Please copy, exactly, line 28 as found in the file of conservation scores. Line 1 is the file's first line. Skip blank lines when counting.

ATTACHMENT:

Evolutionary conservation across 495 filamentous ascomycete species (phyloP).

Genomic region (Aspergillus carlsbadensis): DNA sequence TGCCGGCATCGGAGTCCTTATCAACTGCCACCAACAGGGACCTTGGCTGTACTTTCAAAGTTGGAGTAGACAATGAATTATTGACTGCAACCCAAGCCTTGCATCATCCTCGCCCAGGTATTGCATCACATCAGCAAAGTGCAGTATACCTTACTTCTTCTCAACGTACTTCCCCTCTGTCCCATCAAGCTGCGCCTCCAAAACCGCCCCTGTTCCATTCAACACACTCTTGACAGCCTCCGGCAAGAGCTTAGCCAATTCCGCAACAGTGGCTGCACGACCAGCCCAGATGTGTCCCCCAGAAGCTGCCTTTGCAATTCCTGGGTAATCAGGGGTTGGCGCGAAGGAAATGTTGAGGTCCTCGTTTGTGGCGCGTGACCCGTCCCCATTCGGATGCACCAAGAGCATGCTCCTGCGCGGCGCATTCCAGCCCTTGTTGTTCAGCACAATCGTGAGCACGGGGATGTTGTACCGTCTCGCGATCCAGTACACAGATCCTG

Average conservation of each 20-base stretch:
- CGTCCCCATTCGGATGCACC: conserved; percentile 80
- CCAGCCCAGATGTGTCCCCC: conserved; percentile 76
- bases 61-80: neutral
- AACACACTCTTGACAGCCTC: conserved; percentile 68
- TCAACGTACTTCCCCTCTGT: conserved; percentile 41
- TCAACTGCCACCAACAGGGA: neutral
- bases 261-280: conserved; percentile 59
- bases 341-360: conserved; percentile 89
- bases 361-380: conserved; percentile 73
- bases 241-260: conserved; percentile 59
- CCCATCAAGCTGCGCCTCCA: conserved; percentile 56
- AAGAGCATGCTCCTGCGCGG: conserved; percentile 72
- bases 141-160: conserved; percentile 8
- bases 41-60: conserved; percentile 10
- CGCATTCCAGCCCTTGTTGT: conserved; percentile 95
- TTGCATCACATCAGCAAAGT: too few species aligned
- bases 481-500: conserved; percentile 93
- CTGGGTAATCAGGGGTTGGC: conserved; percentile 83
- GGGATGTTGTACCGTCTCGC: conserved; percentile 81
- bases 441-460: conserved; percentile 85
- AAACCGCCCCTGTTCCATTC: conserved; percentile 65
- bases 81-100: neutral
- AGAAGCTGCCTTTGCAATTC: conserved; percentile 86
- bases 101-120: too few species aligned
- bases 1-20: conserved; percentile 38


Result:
- bases 1-20: conserved; percentile 38